A classification technique called Learning to Rank (LTR) is used to perfect search results based on things like actual usage patterns. LTR isn’t an algorithm unto itself. The actual ranking is often done with an algorithm called support vector machine (SVM), but recently gradient-boosting trees (GBTs) have been used instead.
There are multiple implementations of Learning to Rank available. The most famous open source implementations are XGBoost, RankLib, and part of Apache Solr, which was donated by Bloomberg. (I work for Lucidworks, which is the primary sponsor of the Solr project.)
Because LTR is based on a machine learning classification model, it is a supervised learning method. This means that you train a model based on some preprocessed data. This data with hand-labeled ranks is then used to optimize future results.
There are some drawbacks to LTR, particularly when used with clicks on search results. For example, when offered all the world’s bountiful harvest, users tend to pick the thing on the top. Meaning, if Google stopped offering anything besides the “I’m Feeling Lucky” button, user behavior would largely remain unchanged (except the bounce rate would be lower). This can bias results toward what your search is already returning, therein reducing the point. However, you can address this through simple multiplication of the clicks on the second and third results (and so on).
Modern search engines are actually pretty good at relevance. So LTR is unlikely to be a whole order of magnitude better over relevant search. And there are other means of achieving good results—such as boosting the second or third result if it gets a relatively high number of clicks. Moreover, LTR and any supervised model takes time and resources.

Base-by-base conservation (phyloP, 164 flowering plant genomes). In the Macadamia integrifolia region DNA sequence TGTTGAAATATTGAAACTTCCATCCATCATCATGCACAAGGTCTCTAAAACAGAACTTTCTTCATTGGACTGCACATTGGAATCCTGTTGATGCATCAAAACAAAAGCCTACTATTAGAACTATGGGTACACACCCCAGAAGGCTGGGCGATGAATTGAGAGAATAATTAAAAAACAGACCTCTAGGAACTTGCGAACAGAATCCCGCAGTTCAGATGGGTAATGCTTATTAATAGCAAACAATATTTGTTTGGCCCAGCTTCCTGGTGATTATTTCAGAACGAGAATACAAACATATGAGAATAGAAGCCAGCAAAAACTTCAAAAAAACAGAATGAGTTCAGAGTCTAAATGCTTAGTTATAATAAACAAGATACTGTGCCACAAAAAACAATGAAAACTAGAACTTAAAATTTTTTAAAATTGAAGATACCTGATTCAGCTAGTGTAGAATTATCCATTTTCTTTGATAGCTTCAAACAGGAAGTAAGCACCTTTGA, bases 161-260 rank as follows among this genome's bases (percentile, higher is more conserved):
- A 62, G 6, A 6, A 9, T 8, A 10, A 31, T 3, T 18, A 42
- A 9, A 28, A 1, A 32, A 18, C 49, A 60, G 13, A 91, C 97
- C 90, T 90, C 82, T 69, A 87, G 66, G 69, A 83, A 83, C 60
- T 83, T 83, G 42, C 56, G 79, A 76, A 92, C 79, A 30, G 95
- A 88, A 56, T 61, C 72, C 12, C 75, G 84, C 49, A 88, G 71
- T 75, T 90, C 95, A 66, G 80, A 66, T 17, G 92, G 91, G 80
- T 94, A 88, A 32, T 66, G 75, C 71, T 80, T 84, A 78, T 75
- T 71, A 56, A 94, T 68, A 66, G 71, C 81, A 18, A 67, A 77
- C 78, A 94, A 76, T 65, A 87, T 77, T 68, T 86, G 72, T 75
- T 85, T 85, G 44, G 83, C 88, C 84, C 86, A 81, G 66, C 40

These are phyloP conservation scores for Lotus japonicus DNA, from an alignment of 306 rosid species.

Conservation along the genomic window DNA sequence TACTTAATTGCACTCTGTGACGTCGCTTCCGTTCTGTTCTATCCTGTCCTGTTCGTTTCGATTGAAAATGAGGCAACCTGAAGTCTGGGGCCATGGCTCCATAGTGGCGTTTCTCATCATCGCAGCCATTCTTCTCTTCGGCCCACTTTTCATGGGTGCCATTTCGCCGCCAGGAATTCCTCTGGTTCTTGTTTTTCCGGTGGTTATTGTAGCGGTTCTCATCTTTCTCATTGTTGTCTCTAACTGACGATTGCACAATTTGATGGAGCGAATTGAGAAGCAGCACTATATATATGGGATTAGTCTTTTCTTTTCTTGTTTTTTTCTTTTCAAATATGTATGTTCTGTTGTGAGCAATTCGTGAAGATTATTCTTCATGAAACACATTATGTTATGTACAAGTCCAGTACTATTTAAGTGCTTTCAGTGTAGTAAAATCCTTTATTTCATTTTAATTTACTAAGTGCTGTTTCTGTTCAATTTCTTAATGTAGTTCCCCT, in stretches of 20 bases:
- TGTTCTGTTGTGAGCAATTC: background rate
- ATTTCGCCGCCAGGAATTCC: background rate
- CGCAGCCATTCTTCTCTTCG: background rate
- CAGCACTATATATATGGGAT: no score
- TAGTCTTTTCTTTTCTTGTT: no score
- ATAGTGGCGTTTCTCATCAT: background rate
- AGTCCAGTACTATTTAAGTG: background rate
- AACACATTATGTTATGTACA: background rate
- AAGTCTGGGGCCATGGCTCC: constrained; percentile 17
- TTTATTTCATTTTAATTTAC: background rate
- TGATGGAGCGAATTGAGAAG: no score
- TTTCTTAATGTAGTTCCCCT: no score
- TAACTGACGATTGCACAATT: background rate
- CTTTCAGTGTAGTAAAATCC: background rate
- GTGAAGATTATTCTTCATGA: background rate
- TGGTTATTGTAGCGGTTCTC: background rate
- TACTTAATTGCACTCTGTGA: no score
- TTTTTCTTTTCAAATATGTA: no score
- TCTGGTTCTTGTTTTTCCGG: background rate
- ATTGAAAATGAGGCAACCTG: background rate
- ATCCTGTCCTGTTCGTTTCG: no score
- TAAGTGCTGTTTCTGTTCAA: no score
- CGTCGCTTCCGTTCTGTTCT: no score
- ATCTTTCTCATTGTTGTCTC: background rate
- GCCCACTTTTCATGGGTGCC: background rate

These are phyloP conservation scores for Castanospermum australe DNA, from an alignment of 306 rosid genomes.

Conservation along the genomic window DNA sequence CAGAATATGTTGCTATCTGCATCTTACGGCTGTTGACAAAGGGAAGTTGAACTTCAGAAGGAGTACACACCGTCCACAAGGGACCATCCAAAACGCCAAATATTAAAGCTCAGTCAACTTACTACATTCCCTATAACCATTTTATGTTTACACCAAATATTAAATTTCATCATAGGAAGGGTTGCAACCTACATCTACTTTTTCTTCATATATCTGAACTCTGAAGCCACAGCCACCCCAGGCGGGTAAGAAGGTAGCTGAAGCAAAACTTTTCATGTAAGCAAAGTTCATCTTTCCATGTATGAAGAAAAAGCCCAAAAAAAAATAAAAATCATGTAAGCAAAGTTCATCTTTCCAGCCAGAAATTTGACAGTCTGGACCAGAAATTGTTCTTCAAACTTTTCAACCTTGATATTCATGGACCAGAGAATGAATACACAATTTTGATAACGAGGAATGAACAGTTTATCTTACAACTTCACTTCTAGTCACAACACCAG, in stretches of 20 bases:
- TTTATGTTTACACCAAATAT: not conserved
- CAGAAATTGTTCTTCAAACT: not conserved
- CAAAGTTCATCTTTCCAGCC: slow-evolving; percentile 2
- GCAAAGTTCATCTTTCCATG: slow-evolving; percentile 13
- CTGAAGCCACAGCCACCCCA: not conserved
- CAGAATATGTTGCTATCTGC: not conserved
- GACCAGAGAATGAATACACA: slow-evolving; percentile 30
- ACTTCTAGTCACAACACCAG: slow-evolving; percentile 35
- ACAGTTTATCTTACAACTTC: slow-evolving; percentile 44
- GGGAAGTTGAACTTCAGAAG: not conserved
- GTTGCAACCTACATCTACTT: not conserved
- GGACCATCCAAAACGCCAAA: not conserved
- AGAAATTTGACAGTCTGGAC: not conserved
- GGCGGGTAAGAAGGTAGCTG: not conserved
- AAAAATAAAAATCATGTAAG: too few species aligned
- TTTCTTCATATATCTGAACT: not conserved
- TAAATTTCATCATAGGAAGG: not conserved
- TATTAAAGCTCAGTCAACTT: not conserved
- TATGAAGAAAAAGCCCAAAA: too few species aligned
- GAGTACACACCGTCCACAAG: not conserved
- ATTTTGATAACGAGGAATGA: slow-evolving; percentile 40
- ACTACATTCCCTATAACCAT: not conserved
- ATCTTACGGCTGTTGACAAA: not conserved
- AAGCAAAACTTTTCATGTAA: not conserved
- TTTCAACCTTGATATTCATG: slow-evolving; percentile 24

How to use LTR
LTR is most useful in combination with these other methods. The actual improvement from using LTR will vary wildly with what your data is like, the use case, and how good your ordering already is.
To use LTR, you identify features of your corpus. This means key fields, the score returned from the search engine (such as TF-IDF or BM25), and an ordering by the number of clicks. Using this, you train the model with a given query. After that, LTR lets you rerank the results based on which features were more important given the training sets.
Ultimately, like any machine learning technique, LTR is only as good as your model. That means that it is critical to select “good” features. It may also be necessary to do things to normalize the model. For example, if on your website you find that regardless of whatever the first result is, it always gets ten times the clicks as the second result, maybe in your model a second result that gets half as many clicks as the first result ought to be ordered first.
Where to learn how to use LTR
You can try LTR yourself:
- There is a tutorial in Solr’s documentation.
- There is a Coursera module on Learning to Rank.
- You can grab Stanford University’s presentation on Learning to Rank, which goes into some of the algorithms used.
- If you’re looking for data to try this on, you’ll have to massage the data; the well-worn Best Buy dataset on Kaggle is a good place to start.